• How many people can your leader supervise? Do you expect ride-alongs, direct supervision, daily conversation, and tracking? Be sure to adjust your management span of control accordingly.

Set Reporting Responsibilities
The typical compensation plan defaults to credit with the sum of all deals from their assigned sales reps. When new sales reps are added, they will automatically begin crediting to their management. As part of your incentive plan design, consider the roles that will report to each sales manager, and ask yourself the following questions:

  • Will your manager supervise one type of rep or a sales team of mixed roles (Sales Executives, Account Managers, Lead Generation Reps, etc.)?
  • How do you want to think about crediting the manager? Should any sources of revenue be excluded from managerial crediting?

Set the Quota
The performance period for managers typically defaults to whatever their direct reports are given, including monthly and quarterly goals which might also be set to guide both reps and managers. Questions to consider when managing your sales quota include the following:

  • Should managers have a quota that is over-assigned (i.e., the manager’s quota amount is higher than the sum of the individual quotas of manager’s team)?
  • Are there open positions in the manager’s team? How does the manager’s quota reflect open positions, new reps, and experienced reps?

Set the Opportunity
Many companies vary payout levels based on performance to reward top managers. Think about your sales cycle as you set the manager’s performance period. Other plan components to consider include a revenue-based bonus structure (read more on the commission vs. bonus debate here), improved staffing, or well-designed territories. You should leverage sales performance management software to review past performance when setting payout opportunities. Questions to consider include the following:

  • How much will a manager earn if all of their reps are at quota?
  • How much will top reps make as compared to their managers?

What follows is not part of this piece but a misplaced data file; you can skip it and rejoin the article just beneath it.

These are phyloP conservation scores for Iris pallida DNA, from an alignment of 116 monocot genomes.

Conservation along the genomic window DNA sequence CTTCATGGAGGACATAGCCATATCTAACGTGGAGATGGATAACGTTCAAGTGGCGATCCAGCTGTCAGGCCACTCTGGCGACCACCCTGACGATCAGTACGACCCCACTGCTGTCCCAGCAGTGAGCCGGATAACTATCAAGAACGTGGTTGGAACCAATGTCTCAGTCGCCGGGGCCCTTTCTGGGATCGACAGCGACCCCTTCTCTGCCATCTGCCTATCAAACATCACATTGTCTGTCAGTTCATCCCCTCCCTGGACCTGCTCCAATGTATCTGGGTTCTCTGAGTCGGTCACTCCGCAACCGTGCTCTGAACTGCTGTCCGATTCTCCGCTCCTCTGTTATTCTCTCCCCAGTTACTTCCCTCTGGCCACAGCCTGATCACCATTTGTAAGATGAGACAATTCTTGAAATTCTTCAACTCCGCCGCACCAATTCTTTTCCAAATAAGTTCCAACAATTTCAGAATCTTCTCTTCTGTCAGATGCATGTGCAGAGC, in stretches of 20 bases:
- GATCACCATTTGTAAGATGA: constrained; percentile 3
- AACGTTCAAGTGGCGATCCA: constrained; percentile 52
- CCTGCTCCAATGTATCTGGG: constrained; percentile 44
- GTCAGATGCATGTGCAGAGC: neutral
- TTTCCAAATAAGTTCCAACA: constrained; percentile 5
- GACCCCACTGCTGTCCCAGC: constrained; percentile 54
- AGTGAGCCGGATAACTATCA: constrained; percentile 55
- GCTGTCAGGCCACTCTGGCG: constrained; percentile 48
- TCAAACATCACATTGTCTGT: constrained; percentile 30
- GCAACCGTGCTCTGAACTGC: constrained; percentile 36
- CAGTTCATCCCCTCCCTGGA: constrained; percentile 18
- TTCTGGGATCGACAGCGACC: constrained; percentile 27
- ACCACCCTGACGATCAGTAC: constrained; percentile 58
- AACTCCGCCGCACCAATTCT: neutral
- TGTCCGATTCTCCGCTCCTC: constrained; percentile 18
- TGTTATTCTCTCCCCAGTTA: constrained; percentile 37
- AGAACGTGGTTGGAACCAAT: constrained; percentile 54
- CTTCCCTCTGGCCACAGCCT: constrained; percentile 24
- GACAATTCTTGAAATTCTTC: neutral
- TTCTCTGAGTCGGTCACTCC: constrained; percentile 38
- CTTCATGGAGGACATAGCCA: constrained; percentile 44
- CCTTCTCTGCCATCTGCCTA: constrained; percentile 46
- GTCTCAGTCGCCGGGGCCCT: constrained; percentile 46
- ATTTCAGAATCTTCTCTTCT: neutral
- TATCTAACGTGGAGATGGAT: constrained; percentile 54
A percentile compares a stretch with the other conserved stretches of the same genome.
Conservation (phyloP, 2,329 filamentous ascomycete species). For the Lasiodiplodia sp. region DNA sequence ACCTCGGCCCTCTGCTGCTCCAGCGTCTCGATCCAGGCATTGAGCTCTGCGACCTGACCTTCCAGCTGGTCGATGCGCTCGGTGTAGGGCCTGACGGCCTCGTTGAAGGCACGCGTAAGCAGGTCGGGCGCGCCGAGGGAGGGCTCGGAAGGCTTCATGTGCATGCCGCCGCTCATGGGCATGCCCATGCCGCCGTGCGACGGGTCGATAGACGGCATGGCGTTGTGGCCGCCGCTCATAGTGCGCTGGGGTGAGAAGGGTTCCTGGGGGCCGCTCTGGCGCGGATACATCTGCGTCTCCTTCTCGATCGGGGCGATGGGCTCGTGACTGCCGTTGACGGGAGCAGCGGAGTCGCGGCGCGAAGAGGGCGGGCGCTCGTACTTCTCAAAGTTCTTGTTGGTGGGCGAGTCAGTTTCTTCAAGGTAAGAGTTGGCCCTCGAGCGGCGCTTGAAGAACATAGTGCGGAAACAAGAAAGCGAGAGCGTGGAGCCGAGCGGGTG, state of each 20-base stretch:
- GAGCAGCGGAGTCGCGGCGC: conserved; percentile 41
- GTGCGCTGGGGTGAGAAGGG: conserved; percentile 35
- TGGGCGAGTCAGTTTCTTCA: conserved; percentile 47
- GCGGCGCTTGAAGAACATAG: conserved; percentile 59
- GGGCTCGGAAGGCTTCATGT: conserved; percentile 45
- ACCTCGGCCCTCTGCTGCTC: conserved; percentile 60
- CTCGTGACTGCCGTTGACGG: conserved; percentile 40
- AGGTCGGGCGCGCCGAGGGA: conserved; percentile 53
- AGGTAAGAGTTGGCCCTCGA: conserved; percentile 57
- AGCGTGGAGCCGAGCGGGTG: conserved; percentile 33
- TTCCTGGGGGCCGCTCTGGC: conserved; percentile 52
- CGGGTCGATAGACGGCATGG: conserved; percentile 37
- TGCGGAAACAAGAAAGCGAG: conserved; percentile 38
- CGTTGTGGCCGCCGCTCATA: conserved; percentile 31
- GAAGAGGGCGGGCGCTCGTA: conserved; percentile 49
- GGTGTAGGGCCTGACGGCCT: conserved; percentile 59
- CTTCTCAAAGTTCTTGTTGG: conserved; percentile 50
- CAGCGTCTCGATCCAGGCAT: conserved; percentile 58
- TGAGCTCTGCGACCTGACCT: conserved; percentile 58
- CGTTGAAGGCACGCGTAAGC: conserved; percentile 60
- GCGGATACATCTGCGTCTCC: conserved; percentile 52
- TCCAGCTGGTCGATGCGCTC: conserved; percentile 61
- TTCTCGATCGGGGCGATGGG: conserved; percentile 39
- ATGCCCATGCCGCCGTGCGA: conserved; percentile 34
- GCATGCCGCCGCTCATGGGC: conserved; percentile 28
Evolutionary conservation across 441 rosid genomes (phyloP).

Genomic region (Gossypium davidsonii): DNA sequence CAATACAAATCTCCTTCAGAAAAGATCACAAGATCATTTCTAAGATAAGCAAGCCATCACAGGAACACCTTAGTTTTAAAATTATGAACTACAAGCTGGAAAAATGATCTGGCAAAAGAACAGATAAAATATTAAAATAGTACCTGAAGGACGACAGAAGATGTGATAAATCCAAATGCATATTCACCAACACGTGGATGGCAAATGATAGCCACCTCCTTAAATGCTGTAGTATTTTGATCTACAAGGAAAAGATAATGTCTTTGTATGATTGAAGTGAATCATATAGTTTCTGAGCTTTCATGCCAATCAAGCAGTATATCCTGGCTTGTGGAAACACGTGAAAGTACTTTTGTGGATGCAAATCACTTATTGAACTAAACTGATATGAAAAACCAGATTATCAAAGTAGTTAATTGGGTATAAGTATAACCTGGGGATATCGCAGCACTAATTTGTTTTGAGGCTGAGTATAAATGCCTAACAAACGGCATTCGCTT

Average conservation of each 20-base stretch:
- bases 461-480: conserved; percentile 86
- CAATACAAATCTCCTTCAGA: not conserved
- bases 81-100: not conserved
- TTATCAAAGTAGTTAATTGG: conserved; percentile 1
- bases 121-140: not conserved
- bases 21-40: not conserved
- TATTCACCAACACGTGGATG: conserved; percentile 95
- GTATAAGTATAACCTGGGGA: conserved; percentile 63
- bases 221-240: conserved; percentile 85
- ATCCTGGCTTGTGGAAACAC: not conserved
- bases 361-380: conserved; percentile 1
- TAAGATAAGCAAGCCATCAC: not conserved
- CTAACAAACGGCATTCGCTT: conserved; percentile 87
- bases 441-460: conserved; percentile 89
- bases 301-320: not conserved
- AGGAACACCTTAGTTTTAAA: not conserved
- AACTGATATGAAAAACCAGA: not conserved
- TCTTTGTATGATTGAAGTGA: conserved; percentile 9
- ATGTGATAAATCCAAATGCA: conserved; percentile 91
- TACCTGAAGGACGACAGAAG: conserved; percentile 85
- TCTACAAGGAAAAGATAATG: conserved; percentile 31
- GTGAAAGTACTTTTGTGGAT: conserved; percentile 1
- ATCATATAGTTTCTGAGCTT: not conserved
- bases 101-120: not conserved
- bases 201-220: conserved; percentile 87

The Importance of Data

Sales performance data can be a useful asset in compensation plan design. Data can and should be used to optimize sales territories and compensation plans to ensure fair, balanced territories and proper quota assignment.

Using Xactly Insights, companies can benchmark their existing compensation plans against more than 13 years of aggregated pay and performance data to ensure incentive plans are competitive within their industry. The more data companies have the access and rights to, the more insight they can get into their sales performance, the effectiveness of their sales plan, and increasing forecasting accuracy.

Communicating the Plan Effectively

All compensation plans require effective communication to be successful. This means they must drive the right sales management behaviors, but at the same time, not be so complex that they are not easy to understand. Effective plan communication starts from top level management and works its way down, ensuring that each level of management fully understands the components of the plan.

Alongside your sales territories, your compensation plan(s) are critical components of your overall sales plan. Together, they help power and motivate your sales force to reach objectives. Using data to optimize and guide your planning can help sales managers focus on motivating reps, boosting sales performance, and driving revenue.


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Designing Sales Compensation Plans for Sales Managers (With Examples)